Community Relations

The business might be seen as an active community member, potentially strengthening its relationships with like-minded local organizations.

However, this could also create rifts with community members, most of whom hold opposing political views.

Financial Impact

The business may see financial gains or losses based on the reaction of its customer base. Supportive customers may patronize the business more frequently or make larger purchases in solidarity.

On the other hand, customers who disagree with the political stance may boycott the business, leading to decreased revenue.

Risk of Polarization

The business may become a locus of political conflict, particularly in highly politically charged times or places.

This could lead to protests, negative media attention, or even threats or acts of violence in extreme cases.

This is a photograph of an American small business displaying a Mitt Romney for President sign.

Competitive Advantage/Disadvantage

The political stance might create a competitive advantage if it helps the business differentiate itself.

Alternatively, it could be a disadvantage if competitors capitalize on the backlash from those who disagree with the stance.

Community Alienation

Businesses, especially those in small towns, rely heavily on the local community.

Businesses can inadvertently alienate a significant portion of their customer base by taking a political stance that opposes the majority’s beliefs.

Political Polarization

Polarization can lead to strong emotional responses in today’s highly charged political environment.

This can impact the business directly if customers boycott due to a difference in political ideology.

Negative Word-of-Mouth

Businesses in small towns rely significantly on word-of-mouth for promotion.

Negative sentiments can spread quickly, affecting the business’s reputation and, consequently, its profitability.

This is a photograph of Montgomery County Councilwoman, a candidate for the County Council at the time, protesting That’s Amore Grill in Rockville, Maryland.

Diverted Focus

By concentrating on political activism, a business may lose focus on its primary objective: to provide excellent service or products.

This can affect operational efficiency and customer satisfaction.

Perceived Lack of Neutrality

A business that openly takes a political stance can lose its perceived neutrality, making it less attractive to customers who prefer companies that don’t promote specific political ideologies.

Increased Vulnerability to Political Changes

Tying a business to a political stance increases its vulnerability to changes in political dynamics.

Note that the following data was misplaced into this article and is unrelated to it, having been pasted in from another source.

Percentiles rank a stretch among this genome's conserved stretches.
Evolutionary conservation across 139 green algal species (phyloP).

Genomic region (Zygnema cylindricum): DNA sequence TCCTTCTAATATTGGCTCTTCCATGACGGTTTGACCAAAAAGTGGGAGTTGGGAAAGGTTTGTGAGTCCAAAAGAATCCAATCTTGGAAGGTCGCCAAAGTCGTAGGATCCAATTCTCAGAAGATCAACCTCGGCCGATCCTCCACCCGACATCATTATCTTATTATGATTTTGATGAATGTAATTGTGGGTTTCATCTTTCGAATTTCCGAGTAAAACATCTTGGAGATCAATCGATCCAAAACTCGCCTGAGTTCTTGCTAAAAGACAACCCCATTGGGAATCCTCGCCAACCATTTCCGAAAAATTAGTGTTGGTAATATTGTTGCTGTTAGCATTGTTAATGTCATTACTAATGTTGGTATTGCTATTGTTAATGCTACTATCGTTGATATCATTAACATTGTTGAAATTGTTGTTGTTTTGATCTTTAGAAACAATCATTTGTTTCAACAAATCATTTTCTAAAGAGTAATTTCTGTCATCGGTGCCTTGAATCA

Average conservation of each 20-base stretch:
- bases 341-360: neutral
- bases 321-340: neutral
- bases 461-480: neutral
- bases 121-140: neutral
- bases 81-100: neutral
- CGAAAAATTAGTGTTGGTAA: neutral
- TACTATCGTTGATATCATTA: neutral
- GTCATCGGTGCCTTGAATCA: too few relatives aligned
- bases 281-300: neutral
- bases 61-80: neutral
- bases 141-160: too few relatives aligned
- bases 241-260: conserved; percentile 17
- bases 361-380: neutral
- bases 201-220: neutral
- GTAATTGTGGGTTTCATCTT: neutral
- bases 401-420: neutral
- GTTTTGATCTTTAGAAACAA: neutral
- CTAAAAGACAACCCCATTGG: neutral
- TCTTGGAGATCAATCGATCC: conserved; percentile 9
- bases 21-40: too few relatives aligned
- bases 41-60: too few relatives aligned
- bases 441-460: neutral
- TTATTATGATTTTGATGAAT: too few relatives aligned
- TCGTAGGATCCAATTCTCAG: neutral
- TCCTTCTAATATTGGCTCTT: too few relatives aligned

If the political tide shifts, the business could face new challenges.

Potential Legal Issues

Taking a political position may invite legal challenges, especially if a business’s stance infringes on the rights of employees or customers, which could inevitably lead to costly litigation.

This is a photograph depicting lawsuit paperwork.

Decreased Employee Morale

If employees do not align with the political stance of the business, it could lead to a decrease in morale and productivity and potentially increase staff turnover.

Limited Market

Aligning a business with a particular political ideology limits its market to followers of that ideology.

This can result in a smaller customer base and lower sales.

Increased Business Risk

Any form of controversy, including the owner’s personally-held political beliefs, adds an element of risk to a business.

This can impact everything from customer relations to potential investment opportunities.

Difficulty in Scaling or Selling

Businesses that are politically charged may face challenges when trying to expand to new locations or when trying to sell the company, as potential buyers might see political affiliation as a risk or liability.

Potential Supplier Issues

Suppliers may be less willing to engage with a business with strong political affiliations due to potential backlash or disagreements, potentially disrupting the supply chain.

Decreased Customer Loyalty

Customers may choose to patronize a business based on the quality of the product or service rather than their political views.

By introducing politics, the business may lose customers’ loyalty based on these non-political factors.

Increased Competitive Vulnerability

Competitors can exploit the situation and attract customers turned off by the business’s political stance.

This can lead to a loss of market share.

Loss of Objectivity

Businesses that take a solid political stance can lose their objectivity.

They may make business decisions based on political motivations rather than what’s best for the business, leading to potentially poor strategic choices.

Final Thoughts 

The intersection of commerce and political expression is a delicate balance.

It is a dance on the knife’s edge, a negotiation of personal beliefs and public perception, advocacy, and potential alienation.

Whether to raise a political banner or stay silent is a choice that each small business must make individually, informed by the values of their customers, their communities, and their conscience.

Yet, amid the flux and frenzy of the political tide, let us remember that the beating heart of every small business is not politics.

It’s people.

It’s the barista who knows your coffee order.

It’s the bookstore owner who recommends your next great read.

It’s the corner diner that’s been your family’s Sunday tradition for years.

And so, as we traverse this charged political landscape, let’s cherish these connections that ground us, remembering that before anything else, small businesses are the lifeblood of our community, politics aside.